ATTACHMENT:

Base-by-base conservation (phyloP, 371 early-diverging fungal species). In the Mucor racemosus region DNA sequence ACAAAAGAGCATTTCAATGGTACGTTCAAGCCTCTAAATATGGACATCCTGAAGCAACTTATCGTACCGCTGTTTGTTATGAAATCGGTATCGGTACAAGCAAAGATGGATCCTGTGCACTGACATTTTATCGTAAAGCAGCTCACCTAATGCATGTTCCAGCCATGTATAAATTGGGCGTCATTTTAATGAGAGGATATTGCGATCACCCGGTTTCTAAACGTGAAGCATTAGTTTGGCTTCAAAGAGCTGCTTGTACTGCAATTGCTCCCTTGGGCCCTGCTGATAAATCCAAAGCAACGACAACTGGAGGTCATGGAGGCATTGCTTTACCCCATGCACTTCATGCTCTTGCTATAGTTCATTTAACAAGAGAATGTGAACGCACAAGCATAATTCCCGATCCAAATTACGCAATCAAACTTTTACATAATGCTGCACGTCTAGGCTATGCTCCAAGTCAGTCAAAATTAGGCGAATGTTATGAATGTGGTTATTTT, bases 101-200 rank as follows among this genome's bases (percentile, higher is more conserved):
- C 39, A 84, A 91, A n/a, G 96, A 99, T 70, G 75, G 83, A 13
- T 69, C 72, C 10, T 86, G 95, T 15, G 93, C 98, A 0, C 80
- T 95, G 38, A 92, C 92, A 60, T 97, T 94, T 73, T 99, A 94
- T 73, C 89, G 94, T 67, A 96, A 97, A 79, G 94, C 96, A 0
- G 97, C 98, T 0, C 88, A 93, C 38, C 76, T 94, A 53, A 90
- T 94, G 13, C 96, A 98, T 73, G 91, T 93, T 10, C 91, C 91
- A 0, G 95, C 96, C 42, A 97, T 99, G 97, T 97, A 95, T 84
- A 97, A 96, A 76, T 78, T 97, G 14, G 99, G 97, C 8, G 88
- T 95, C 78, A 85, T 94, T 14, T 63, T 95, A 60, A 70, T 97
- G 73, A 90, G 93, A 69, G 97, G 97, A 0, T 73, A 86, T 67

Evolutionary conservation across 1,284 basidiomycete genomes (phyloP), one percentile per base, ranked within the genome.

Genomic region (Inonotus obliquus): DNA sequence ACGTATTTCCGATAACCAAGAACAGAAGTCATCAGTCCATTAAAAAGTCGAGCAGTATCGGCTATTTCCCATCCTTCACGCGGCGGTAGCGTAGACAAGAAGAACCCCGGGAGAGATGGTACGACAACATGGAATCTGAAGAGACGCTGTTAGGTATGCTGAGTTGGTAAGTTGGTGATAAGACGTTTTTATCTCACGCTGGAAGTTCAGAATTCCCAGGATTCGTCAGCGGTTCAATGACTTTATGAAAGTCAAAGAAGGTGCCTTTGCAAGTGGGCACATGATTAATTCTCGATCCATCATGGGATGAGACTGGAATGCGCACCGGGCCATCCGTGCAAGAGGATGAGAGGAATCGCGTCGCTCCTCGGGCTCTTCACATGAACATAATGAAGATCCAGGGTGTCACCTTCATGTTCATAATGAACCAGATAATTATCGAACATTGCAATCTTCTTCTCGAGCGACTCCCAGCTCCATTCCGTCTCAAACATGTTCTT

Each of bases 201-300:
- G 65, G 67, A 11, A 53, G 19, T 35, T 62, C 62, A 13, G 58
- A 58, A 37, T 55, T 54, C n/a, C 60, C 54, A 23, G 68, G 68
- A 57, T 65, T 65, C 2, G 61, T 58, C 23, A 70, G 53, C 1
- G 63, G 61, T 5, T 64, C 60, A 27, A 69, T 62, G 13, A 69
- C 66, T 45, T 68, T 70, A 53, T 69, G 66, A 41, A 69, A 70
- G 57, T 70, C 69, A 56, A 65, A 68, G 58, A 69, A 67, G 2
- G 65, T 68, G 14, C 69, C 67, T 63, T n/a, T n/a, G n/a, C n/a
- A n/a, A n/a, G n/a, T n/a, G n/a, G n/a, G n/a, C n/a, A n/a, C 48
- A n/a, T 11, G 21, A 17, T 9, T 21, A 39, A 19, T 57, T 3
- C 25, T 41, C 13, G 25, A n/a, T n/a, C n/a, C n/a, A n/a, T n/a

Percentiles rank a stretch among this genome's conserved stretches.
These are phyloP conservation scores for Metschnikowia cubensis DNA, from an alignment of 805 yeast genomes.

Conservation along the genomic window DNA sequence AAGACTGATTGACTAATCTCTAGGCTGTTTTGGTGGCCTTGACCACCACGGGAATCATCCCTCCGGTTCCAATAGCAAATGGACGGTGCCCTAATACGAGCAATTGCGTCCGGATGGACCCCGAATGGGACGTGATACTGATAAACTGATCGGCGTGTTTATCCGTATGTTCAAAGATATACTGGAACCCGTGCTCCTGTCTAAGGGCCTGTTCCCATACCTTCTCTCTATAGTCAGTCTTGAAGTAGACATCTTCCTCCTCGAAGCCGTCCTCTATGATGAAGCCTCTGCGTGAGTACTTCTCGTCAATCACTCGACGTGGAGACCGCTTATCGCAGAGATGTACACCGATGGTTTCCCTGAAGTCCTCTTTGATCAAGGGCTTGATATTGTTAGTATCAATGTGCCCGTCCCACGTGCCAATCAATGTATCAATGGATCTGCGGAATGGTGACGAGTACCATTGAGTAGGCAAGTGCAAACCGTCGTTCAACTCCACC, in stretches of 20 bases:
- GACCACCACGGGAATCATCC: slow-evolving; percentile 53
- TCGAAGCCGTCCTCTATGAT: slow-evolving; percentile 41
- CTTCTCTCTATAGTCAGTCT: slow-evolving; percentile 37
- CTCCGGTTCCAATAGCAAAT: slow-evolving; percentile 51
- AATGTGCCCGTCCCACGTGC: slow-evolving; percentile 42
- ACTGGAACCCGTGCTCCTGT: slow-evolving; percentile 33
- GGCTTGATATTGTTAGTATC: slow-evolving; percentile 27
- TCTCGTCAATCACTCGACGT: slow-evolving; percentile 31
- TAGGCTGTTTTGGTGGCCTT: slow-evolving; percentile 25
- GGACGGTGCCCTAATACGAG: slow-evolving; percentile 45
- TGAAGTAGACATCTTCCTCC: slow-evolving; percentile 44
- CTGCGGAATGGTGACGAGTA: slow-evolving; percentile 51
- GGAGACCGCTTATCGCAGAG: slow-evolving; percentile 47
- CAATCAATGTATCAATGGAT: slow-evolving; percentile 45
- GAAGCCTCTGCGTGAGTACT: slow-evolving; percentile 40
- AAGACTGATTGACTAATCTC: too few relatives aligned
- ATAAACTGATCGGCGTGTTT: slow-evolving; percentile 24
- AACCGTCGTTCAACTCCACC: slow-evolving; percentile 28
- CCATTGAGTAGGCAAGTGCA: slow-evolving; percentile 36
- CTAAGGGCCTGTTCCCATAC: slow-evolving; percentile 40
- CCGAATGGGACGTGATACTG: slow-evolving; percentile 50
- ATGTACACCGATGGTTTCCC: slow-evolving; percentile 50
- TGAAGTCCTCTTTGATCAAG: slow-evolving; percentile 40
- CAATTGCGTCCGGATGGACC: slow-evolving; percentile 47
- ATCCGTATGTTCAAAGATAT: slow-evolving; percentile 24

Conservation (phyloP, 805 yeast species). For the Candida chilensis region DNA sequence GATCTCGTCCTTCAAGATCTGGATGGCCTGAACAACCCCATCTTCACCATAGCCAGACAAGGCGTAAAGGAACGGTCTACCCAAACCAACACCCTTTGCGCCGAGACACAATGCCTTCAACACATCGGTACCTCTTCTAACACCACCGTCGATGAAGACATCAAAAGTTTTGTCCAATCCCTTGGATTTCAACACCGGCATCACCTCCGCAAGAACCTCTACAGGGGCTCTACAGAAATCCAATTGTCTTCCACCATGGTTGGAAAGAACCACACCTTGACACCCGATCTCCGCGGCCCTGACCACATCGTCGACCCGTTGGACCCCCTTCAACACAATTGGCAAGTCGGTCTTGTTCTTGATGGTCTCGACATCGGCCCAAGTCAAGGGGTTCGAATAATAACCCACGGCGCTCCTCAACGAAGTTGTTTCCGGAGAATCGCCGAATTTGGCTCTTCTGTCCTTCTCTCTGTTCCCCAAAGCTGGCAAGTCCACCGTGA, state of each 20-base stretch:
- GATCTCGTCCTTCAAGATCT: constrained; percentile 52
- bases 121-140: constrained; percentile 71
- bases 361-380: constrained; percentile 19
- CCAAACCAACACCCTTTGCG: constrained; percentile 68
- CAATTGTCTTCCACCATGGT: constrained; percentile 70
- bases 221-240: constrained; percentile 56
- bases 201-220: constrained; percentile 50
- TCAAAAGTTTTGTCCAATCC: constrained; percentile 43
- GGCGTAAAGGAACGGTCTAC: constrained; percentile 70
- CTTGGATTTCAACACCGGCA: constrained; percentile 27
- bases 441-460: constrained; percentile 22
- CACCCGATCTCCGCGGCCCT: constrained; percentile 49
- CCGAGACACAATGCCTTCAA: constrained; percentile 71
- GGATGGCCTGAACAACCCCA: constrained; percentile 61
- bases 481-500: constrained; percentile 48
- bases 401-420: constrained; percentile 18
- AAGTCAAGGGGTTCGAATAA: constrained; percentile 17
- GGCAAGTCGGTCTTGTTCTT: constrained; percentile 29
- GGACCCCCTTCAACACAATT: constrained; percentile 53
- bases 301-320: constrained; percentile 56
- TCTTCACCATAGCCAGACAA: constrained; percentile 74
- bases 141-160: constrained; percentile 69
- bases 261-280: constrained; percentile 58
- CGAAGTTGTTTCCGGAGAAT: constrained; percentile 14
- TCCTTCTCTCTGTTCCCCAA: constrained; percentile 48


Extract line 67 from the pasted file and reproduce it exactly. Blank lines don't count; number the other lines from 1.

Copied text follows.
- GGATGGCCTGAACAACCCCA: constrained; percentile 61